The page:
So as we prepare for the coming of Jesus, diet does matter. Whatever promotes physical health (healthy diet, regular exercise, adequate sleep, etc.) promotes the development of a strong mind and a well-balanced character. Therefore, we are encouraged to preserve all our powers in a condition that will enable us to give the best possible service, the most glory, to God (1 Cor. 6:19, 20).
And who doesn’t want the best for their bodies? If certain foods are known to undermine good health and increase the risk of disease and death, it would only make good sense to avoid them, thus possibly lengthening and increasing the quality of our productive lives.
For example, scientific data shows an increased risk of heart disease, high blood pressure, some cancers, obesity, and diabetes from the consumption of meat. Hundreds of research papers show the value of a regular use of fruit and vegetables, whole grains, beans, nuts, and seeds, to significantly lower the incidence of those chronic diseases. No wonder that among those who are waiting for Jesus’ return meat eating will cease to form a part of the diet.2
Furthermore, God has assigned us the stewardship of earth’s resources (Gen. 1:26-30; 2:8-15). Science recognizes that a diet with a rich focus on plant products is more sustainable of life on earth with a low environmental impact. A plant-based diet consumes less of the earth’s resources and produces fewer greenhouse gas emissions. The health of the planet, as well as our own health, depends upon the food choices we make.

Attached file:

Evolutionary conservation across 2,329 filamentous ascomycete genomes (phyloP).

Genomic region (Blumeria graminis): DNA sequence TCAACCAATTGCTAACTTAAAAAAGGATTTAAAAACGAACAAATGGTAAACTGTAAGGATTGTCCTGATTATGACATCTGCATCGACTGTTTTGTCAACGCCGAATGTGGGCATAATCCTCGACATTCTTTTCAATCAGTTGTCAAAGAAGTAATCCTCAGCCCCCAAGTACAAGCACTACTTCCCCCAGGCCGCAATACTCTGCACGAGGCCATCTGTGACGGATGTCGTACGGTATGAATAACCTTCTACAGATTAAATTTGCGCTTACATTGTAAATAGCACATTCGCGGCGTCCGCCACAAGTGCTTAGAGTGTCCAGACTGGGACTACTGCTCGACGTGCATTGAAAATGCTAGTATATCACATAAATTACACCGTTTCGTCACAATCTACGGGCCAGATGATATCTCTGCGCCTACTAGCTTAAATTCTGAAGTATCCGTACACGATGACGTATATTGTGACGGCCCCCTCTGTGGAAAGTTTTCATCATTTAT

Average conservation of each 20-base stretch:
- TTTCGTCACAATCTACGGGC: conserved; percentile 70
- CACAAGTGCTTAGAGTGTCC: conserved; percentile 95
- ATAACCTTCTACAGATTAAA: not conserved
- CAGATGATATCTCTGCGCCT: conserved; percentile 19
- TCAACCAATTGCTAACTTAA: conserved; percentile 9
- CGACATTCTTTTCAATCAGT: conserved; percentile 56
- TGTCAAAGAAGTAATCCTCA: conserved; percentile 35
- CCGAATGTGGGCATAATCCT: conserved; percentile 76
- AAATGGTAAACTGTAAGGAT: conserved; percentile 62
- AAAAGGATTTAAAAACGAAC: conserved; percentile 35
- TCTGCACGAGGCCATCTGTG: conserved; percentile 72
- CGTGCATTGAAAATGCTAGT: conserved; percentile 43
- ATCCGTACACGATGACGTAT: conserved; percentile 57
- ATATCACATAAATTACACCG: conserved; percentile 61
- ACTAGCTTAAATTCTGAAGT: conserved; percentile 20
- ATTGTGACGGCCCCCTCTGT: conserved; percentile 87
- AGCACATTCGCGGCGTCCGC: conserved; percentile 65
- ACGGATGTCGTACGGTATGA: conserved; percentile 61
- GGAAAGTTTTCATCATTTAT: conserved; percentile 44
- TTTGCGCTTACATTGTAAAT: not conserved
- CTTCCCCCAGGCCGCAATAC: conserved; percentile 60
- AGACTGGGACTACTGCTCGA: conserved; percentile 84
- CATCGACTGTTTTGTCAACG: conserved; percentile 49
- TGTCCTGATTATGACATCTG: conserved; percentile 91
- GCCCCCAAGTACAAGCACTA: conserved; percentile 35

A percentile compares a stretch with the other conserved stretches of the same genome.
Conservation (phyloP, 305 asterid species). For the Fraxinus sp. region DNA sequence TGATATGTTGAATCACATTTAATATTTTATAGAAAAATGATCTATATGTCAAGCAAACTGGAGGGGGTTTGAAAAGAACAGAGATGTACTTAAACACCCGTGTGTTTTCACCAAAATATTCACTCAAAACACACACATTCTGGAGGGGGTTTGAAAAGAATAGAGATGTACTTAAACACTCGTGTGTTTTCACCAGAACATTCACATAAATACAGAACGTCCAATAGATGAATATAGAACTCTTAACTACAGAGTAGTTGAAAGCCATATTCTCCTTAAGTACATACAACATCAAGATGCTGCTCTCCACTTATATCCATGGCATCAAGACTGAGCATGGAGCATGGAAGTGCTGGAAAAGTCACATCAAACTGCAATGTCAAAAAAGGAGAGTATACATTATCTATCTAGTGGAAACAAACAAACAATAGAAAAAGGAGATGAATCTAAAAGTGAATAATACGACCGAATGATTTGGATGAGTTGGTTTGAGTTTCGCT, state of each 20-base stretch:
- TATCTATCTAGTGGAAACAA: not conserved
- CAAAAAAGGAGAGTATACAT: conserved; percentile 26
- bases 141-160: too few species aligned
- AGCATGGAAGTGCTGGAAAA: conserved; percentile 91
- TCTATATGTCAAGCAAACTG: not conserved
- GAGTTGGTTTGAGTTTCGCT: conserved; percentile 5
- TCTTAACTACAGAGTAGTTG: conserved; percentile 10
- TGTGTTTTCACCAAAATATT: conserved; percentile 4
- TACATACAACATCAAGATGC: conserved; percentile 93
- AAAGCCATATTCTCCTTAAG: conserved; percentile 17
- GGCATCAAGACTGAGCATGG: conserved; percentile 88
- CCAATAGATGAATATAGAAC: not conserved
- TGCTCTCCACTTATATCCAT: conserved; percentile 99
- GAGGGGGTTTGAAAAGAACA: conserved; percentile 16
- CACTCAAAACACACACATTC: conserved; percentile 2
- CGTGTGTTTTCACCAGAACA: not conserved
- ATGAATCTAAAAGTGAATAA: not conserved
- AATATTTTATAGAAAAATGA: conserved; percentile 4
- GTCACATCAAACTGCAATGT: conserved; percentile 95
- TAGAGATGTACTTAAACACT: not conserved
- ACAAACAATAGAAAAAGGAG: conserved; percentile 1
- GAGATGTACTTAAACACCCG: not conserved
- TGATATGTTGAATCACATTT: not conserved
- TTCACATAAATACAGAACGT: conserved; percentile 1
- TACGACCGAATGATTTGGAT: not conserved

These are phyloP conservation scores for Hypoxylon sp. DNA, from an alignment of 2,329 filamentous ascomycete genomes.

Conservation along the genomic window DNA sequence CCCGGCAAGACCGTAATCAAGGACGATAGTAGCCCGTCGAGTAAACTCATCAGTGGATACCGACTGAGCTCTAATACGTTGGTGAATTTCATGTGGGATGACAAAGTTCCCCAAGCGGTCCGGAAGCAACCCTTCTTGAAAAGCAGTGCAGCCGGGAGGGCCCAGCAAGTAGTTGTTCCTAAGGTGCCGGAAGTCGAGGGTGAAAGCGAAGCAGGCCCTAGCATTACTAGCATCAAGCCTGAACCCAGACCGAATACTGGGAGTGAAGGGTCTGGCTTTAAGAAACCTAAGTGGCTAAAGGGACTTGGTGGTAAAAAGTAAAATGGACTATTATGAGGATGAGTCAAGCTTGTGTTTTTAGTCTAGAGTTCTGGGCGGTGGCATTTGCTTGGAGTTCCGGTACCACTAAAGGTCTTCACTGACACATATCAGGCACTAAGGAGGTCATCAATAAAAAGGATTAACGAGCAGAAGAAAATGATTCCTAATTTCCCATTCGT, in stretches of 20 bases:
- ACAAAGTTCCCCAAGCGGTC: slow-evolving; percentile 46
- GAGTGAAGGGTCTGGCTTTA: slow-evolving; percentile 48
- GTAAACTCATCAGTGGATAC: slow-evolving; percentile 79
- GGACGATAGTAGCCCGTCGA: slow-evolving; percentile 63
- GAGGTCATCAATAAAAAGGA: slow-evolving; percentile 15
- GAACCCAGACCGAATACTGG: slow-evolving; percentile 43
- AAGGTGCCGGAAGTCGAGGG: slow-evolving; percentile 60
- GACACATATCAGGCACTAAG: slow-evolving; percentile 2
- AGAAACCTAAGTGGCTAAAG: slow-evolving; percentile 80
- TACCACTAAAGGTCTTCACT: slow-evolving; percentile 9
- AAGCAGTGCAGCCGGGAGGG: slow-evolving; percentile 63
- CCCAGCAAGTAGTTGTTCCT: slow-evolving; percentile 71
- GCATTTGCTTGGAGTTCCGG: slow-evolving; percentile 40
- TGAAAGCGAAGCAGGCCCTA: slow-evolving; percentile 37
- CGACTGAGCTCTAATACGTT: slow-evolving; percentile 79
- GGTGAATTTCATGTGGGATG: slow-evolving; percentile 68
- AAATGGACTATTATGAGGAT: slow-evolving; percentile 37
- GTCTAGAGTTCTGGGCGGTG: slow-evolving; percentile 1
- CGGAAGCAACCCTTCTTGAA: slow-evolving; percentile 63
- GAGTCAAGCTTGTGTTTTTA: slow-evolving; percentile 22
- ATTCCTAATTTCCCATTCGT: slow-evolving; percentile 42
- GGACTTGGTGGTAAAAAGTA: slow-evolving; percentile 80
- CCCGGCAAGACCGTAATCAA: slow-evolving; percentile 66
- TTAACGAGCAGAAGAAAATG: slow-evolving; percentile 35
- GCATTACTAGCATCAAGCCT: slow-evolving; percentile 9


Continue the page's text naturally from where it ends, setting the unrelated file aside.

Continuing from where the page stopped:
A diet based mainly upon whole plant foods with the use of some minimally processed and fortified foods has strong scientific support. Heavily processed and refined foods, especially those containing large amounts of fat, salt, and/or sugar are not the healthiest choices.
God chose a plant-based diet for our parents in the Garden of Eden. Ellen White saw that discarding the use of all animal products, dairy included, is in our future, because of increasing disease in animals.3 Where fortified plant foods are yet unavailable, or poverty limits food choices, discretion should dictate the pace of dietary reform.4
Whatever dietary preferences we choose (omnivore, pescatarian, dairy-free, gluten-free, vegetarian, etc.), diet should not be used as a standard for measuring others. Paul admonishes clearly enough: “Let not him who eats despise him who does not eat,” and vice versa. For “the kingdom of God is not eating and drinking” (Rom. 14:3, 13, 17).
For the early church, eating provided a venue for fellowship (Acts 2:42; Rev. 3:20) that did much to promote unity. While God’s kingdom is not defined by eating patterns, we should make every effort to do what leads to peace and mutual edification, and not allow food choices to create chaos in the church (Rom. 14:19, 20), at potlucks or elsewhere.
A good diet is not the only ingredient of a healthy lifestyle. Along with good food choices, one must get regular and adequate sleep, engage in regular physical activity, drink plenty of clean water (colas won’t work), properly manage stress, have meaningful relationships with God, friends, and family, and much more. When our total lifestyle honors God, it backs up every argument in favor of His kingdom and soon return.
Winston J. Craig is professor emeritus of nutrition and wellness at Andrews University, Berrien Springs, Michigan.